Monthly Archives

March 2013

Reputación en el trabajo

Online reputation vs Work reputation

By | Reputation | No Comments

With the raising of the Social Enterprise networks, we have a new dilemma presented to us.

Sooner or later we will have tools to show and share your reputation in the different communities and marketplaces where you interact. More details about the background here and about the tools here.

Reputación en el trabajo

I am a follower of John Stepper’s blog, the “social evangelist” in a big multinational Bank. His focus is especially dedicated to reputation in your work environment, although it could go beyond your company ecosystem if we think about your personal brand. Working out loud does not strictly mean within your company.

(disclaimer: I work in the same organization, in different countries. “social evangelist” title attribution is mine, inspired on Luis Suarez work).

Currently, your reputation in your job stays in your job. Recruiters try to evaluate your ability to perform in a new job based on very rudimentary tools such as your CV. You explain your accomplishments and it is up to them to believe it or not, then you take some psychological tests to ensure you are not a serial killer 😉 . There is also a random result based on the impact you create in the interviews. But this is not really an indicator of how you will perform.

That’s why, for example, coders have started to include in their CVs their reputation score in StackOverflow. It gives an objective measure of their knowledge and their contribution to the community. Same for GitHub repositories with their contributions to Open Source projects.

And then comes the question mark:

Is your work reputation an indicator for behaviors in other communities or marketplaces?

I would say yes for communities and not clear for marketplaces.

Your behavior in eBay is more determined by your behavior in other marketplaces than how you perform and you are evaluated by others at work.

I am also making the assumption that if you have misbehavior at work you will not keep your job for long…and there can be different patterns of behavior in places where the risk of being caught is significantly different. For example cheating at eBay but not at work.

So what would be the benefit of showing out your reputation rates from your job network? less on behavior disclaim, more on expertise recognition.

But there are also some challenges here:

  • Companies willingness to disclaim their talented people
  • Employees willingness to disclaim their reputation rate. Nobody will have an issue if it is excellent, but the rest? we could let people opt in, of course.
  • Reputation rate. How to exchange this electronically. Jive is one of the most known platforms but there are others, and I am not aware of a standard for rates nor for exchange.
  • Mixing influence with ability to perform a role or expertise in a topic. Again, as I mentioned in a former post, the bad usage of Klout by recruiters.

I believe nothing has been explored in this direction yet as we still have some work to do first to release the online reputation in marketplaces of communities out of their natural boundaries.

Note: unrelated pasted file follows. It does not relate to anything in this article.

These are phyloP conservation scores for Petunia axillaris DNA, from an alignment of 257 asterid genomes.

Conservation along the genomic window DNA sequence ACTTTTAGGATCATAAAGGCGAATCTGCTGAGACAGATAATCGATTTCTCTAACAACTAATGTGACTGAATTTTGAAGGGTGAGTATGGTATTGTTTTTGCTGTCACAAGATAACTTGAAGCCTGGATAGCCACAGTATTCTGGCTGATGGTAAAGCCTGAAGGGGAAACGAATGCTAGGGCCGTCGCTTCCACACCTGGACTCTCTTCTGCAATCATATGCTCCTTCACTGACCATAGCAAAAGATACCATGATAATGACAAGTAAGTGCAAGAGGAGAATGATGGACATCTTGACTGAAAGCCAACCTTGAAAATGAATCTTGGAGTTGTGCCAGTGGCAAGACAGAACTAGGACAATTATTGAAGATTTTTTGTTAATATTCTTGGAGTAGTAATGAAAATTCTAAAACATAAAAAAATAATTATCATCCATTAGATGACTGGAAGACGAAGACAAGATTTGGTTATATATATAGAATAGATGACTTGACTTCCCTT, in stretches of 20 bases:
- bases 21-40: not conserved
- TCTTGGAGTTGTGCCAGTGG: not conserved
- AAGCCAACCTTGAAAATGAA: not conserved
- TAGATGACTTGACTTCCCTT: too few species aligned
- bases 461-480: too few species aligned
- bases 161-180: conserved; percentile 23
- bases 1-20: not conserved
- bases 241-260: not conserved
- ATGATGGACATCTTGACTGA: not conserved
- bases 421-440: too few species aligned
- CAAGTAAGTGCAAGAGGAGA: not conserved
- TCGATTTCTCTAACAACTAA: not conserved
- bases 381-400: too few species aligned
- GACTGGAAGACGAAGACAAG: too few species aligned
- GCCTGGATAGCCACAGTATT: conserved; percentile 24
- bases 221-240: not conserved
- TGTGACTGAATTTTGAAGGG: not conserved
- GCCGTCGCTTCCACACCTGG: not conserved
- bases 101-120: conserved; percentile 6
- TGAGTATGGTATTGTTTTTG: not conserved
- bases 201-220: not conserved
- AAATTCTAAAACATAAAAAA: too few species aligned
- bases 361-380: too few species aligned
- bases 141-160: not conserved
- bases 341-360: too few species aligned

But this is something that would come afterwards.

Mercado de Vegetales de Hamburgo

Online reputation: market control or self-regulated

By | Reputation | No Comments

Looking at the tools for online reputation in my last post, I stumbled upon an interesting concept which praises for online reputation market control: Legit

[Update March 2017: Legit no longer exists]

The idea is to build a regulation body, Legit of course, where all marketplaces can share online reputation from their users. Bad users may be banned in all marketplaces, based on this exchange of profiles info.

Although this could be effective as a process to ensure we have no people behaving improperly in one market place and being able to start from scratch in another one, I have some concerns:

  • I do not like regulations when dealing with the Internet. As always, this can be used badly by those that have the control. Legit states that they only will provide big incident reports, so up to the marketplaces to decide action to take.
  • You create a blacklist of users based on input from several marketplaces, but nobody can prevent a troll or a fraudster from creating a new email address and starting with a new clean identity.
  • What triggers being blacklisted? there can be some uncertainty in the way each marketplace is considering wrong behavior. There will be need for a standard in transactions behavior, given that it covers different types of services or products exchange.
  • Great impact on privacy. You are forcing users to disclaim their behavior across markets.

Legit is providing a summary dashboard with their own score based on the data provided by the markets. Since they have been working on this for more than a year, I am sure they have thought about all the challenges that their system will have.

Mercado de Vegetales de Hamburgo

Farm Market in Hamburg, 1900

What is the alternative?

Well, to continue with the current setup but with a reputation dashboard (covering all your markets presence but with details on every marketplace) that users can disclaim at their own will.

That is: self-regulation.